The Irish Budget gets much media attention and the process itself is now more transparent than in the past, although the net impact on demand in the economy is generally small and certainly far less important than developments in employment and wages. Indeed, given the scale of mortgage debt in the economy and the prevalence of variable mortgage rates ( declining as a share of the market now but still dominant in terms of outstanding debt) monetary policy has had a far bigger impact, particularly in recent years, and it is surprising that the actions of the ECB and our own Central Bank does not receive more scrutiny from the Oireachtas.
The stance of fiscal policy ( i.e. is the Budget adding to demand in the economy or reducing it) does get attention from the economic community and a standard criticism of fiscal policy in Ireland is that it is pro-cyclical , meaning that the Government tends to boost demand in an already strong economy by cutting taxes and/or raising expenditute. What is therefore surprising is that an examination of the evidence shows that every Irish budget since 2008 can be said to have been contractionary, at least as delivered by the Minister ( the outcomes are often quite different)
The change in the actual budget is not a good measure of the fiscal stance as the General Government balance is itself impacted by the economy; tax receipts will rise in a boom, for example, and fall in a recession, with the reverse operating in terms of government transfers such as unemployment benefit.
These forces act as ‘automatic stabilisers’ in that a downturn will increase a government deficit, thus offsetting, at least in part. the decline in private sector spending , a process which the current Minister of Finance has suggested Ireland would allow in the wake of a significant weakening in activity following Brexit (should it happen). A better measure of the fiscal stance, therefore, is to adjust for the economic cycle, an inexact science to say the least but one that is published in the Budget every year by the Department of Finance. A final tweak is to adjust for interest payments on the debt, which are not at the discretion of the Government ( and are falling rapidly in Ireland’s case ) to arrive at the structural primary balance, which is the preferred measure of the fiscal stance by many economists, including those at the IMF. For example, the 2019 Irish Budget projected a primary surplus of 1.4% of GDP or 0.8% when adjusted for the economic cycle.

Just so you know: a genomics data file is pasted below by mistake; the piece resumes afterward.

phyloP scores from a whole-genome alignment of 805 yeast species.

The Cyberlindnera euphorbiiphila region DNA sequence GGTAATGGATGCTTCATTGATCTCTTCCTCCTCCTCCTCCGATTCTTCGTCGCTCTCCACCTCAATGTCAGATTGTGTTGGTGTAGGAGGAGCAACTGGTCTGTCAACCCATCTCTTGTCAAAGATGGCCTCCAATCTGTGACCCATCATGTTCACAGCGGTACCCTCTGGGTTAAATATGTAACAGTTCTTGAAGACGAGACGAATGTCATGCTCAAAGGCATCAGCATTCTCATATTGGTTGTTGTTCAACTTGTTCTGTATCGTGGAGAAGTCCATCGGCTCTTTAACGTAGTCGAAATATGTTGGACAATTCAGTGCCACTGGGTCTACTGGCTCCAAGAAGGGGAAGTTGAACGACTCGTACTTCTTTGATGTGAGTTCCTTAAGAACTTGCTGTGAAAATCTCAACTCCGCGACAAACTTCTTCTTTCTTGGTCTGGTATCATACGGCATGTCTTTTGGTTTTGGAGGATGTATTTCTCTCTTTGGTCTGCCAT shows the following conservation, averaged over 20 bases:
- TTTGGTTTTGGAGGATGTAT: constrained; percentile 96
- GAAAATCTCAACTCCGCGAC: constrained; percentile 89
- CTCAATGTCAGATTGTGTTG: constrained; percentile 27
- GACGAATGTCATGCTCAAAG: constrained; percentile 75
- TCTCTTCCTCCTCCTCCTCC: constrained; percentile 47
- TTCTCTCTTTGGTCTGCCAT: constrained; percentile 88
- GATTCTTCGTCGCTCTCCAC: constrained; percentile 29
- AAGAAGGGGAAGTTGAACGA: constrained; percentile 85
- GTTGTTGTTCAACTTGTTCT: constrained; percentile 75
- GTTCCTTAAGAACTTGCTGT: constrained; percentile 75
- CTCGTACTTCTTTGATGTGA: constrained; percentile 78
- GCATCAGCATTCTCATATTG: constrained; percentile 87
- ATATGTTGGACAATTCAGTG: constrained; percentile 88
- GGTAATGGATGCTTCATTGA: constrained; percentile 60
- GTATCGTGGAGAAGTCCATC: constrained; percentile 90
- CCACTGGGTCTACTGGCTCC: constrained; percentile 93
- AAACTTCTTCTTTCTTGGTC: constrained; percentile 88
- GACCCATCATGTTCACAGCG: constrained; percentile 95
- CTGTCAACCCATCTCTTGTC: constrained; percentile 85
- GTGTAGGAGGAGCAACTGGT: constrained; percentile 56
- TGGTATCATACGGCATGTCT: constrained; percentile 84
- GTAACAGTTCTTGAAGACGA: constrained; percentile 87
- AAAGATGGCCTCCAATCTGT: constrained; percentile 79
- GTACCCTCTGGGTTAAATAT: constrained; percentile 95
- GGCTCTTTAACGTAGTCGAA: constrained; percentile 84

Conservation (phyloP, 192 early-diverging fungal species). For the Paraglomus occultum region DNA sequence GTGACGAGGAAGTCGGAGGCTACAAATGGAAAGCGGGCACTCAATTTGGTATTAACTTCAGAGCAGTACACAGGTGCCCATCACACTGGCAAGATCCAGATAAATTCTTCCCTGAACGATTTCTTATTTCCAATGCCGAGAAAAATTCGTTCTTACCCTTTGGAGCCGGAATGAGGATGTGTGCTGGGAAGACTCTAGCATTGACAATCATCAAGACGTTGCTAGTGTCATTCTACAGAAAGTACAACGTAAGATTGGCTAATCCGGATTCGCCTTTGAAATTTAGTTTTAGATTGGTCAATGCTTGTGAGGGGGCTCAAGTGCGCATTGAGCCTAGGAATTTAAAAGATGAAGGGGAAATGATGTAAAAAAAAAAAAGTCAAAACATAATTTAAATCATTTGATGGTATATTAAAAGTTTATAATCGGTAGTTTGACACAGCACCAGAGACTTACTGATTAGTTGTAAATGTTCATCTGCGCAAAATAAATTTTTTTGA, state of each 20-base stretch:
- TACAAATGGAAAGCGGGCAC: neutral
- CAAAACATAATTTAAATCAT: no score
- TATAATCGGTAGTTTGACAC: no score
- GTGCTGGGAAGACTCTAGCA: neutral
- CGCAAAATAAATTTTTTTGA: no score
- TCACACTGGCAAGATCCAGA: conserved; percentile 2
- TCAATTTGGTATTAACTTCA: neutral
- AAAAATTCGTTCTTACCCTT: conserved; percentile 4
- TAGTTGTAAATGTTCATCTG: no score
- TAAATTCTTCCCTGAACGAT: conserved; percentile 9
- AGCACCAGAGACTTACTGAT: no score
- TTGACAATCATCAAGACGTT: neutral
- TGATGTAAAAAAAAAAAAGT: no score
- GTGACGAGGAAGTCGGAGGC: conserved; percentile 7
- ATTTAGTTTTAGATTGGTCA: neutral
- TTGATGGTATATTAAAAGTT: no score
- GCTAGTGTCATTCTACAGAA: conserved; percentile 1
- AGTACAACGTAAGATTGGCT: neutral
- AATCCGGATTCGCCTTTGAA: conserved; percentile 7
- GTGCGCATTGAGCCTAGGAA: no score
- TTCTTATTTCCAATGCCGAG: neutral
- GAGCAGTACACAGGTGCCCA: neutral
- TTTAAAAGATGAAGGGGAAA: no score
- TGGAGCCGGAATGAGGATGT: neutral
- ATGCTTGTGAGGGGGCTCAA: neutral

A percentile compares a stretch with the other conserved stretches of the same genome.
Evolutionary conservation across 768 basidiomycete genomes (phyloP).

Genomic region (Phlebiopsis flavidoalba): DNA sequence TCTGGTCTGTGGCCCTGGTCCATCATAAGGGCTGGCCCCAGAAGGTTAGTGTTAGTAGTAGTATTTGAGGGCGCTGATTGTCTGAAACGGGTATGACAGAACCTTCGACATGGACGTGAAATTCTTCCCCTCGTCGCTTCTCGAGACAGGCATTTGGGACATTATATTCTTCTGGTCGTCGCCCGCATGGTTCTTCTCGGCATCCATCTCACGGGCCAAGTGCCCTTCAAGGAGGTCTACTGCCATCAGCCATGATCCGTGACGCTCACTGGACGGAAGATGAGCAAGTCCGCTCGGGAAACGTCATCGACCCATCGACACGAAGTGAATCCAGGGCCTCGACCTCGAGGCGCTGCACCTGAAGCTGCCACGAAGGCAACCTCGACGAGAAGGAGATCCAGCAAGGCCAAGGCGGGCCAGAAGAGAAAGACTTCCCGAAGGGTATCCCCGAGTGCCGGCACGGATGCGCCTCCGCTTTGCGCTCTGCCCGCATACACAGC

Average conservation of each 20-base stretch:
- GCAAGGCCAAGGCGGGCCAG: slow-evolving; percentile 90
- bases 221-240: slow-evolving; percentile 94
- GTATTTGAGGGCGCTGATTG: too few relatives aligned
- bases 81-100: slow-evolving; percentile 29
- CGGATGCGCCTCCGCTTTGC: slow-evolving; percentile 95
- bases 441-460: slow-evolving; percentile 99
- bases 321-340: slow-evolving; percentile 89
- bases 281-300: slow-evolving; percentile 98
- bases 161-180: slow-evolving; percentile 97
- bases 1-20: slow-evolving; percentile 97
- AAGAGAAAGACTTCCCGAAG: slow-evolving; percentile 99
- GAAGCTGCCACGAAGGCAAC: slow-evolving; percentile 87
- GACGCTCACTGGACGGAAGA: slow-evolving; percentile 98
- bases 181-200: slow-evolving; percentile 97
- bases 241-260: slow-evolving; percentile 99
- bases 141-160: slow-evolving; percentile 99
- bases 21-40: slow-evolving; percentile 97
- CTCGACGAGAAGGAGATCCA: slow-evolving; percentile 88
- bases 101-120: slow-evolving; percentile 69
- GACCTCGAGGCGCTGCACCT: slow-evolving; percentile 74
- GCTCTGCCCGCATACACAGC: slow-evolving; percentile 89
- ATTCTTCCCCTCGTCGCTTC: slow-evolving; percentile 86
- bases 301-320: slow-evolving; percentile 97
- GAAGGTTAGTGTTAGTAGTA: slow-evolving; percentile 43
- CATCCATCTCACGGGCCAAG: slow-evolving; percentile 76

Using that metric, we can see that the 2008 Budget was the last that could be called expansionary , with a planned structural primary surplus of 0.7% of GDP against an expected 2007 surplus of 1.6%. The following budgets saw massive spending and tax cuts, of course but it is surprising and contrary to the perceived narrative that this contractionary process is still at work. For exampe the 2016 Budget saw a projected shift in the adjusted primary balance from zero to a surplus of 0.5% of GDP. In 2017, the projected surplus rose again, from 0.5% to 1.1%, followed in 2018 by a projected 1.3% from an estimated outturn of 0.9%. In 2019 the change in stance was marginal, it has to be said, but nonetheless the projected adjusted primary surplus still rose, to 0.8% from 0.7%, with much larget surpluses projected over the coming years.
These may never materialise , of course, and as noted the implied stance at the delivery of any budget can look very different at the end of the year in question. Moreover, the above takes no account of what the budgetary position might have been had the suthorities not made the discretionary choices they did, and again it is a common charge in Ireland that governments have tended to spend most of any tax windfalls. One can therefore debate whether fiscal policy could and should have been tighter but it is the case that in terms of the actual policy stance as delivered by the Minister it is over a decade since we have seen an expansionary budget.